Undergraduate Funnies

Geoffrey “Geoff” Ridley takes copious notes sitting during his cinema studies class. He follows along with a slideshow for his beginning screenwriting course and fills his notebook top to bottom with notes about plot elements that every good film script needs — but his margins are a different story. There, next to his bullet points of films with particularly good climaxes, he jots down punch lines and topics he feels are worthy of a good rant when it his turn to take the mic.

His notes have looked like this since he first tried stand-up.

In his freshman year Ridley, now a sophomore, first took the stage at The Green Room’s comedy open mic night. After convincing the large gentleman checking I.D.’s at the door that he was not interesting in buying a drink before his set and WAS only performing, Ridley was allowed to watch from the back of the dimly lit bar as the comedians before him performed their five good minutes of the week.

“I had no idea what I was stepping into,” Ridley says. “I was ridiculously nervous. Like, first date nervous.” Before this he had been a prototypical goofy theater kid who finished second in his high school’s “Class Clown” award for his graduating class in Coos Bay, Oregon.

Those closest to him say that he was a comedian since birth. Being born into a family of six meant that more often than not the way Ridley got the attention during the daily chaos of his family was through a goofy face or a silly song.

“I remember being the one who got the most face palms in the family,” Ridley says. Because his hometown didn’t have the most active stand-up community Ridley had trouble finding an appropriate venue for this comedic antics. But that all changed when he started attending the University of Oregon.

He stumbled across the smattering of stand-up open mic nights hosted by trendier dives like The Granary and The Green Room on slower Wednesday and Thursday nights. He soon realized that this was the cathartic release he was looking for, a way to get out his inner joker without hearing the groans from his relatives.   

Ridley says that he would not have been impressed with his first showing onstage:  “I didn’t even introduce myself. I started talking about relationships, women, saying jokes that have been said hundreds of times by noobs like me.”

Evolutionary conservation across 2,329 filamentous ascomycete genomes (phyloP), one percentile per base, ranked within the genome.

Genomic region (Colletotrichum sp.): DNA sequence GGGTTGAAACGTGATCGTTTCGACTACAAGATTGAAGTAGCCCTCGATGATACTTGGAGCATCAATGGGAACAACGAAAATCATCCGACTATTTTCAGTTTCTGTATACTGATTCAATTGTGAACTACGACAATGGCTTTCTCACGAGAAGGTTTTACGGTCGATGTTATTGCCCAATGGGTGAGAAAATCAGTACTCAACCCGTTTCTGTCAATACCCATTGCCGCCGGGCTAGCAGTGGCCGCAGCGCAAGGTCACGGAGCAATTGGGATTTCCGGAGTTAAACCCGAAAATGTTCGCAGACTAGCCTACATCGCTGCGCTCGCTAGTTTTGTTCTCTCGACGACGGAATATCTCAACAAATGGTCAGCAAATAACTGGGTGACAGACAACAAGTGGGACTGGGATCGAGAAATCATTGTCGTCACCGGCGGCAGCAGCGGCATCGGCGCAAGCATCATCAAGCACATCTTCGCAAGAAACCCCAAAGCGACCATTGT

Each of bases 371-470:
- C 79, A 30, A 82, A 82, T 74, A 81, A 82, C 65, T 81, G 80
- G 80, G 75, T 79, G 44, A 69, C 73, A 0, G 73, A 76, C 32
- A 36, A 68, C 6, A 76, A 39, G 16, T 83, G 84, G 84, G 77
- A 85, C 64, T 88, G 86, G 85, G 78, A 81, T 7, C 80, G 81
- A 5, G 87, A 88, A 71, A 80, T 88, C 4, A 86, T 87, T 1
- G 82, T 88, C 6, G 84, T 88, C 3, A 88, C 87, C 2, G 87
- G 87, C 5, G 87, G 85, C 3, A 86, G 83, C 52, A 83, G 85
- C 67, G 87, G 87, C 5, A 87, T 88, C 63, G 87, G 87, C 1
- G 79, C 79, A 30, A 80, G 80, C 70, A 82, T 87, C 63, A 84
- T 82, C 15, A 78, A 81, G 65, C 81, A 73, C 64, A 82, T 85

But even after his initial failure, Ridley was hooked. “Even though I was so bad my first time, I knew that I would be back soon,” he says. “It felt good up there.” He attributes his newfound confidence and comfortable stage presence to the friends and roommates who serve as the test audience for his bits. Those of age cheer him on from the bar he is legally not allowed to sit at.

It is another week like any other week as Ridley emerges from the back corner of The Green Room after MC Seth Castles introduces him as the “Young’un trying to become a regular.” He takes the spotlight. He is comfortable in the light and remembers to greet the audience this time. The notes he takes out of his back pocket act more as a shield than a quick reference because he has said these jokes more than once in front of his bedroom mirror. “The kid has a really great energy,” Castles says. “It helps to be funny in this business, but you can’t teach stage presence. Geoff has that.”

Ridley jumps right into his set up to avoid the often-awkward introductions that he believes can bog down a set. “I just found out in Arkansas, there supposedly is an old law that says that a husband can beat his wife if he gives one week’s warning and can produce written proof of this warning.” The crowd chuckles after learning the absurd law and Ridley knows that they have taken the bait. Then he starts to reel them in. Like an off-Broadway one-man show, he becomes a newlywed couple from Arkansas going through a fight and builds up dialogue with himself, all the while inserting his own witty social commentary.

The audience eats up every word, and Ridley hits his punch line perfectly when he threatens in his best Southern accent, “Five days, Baby! Just five more days!” Even the bouncer thinks it is funny.

And that’s the way he drew it up in the margins.

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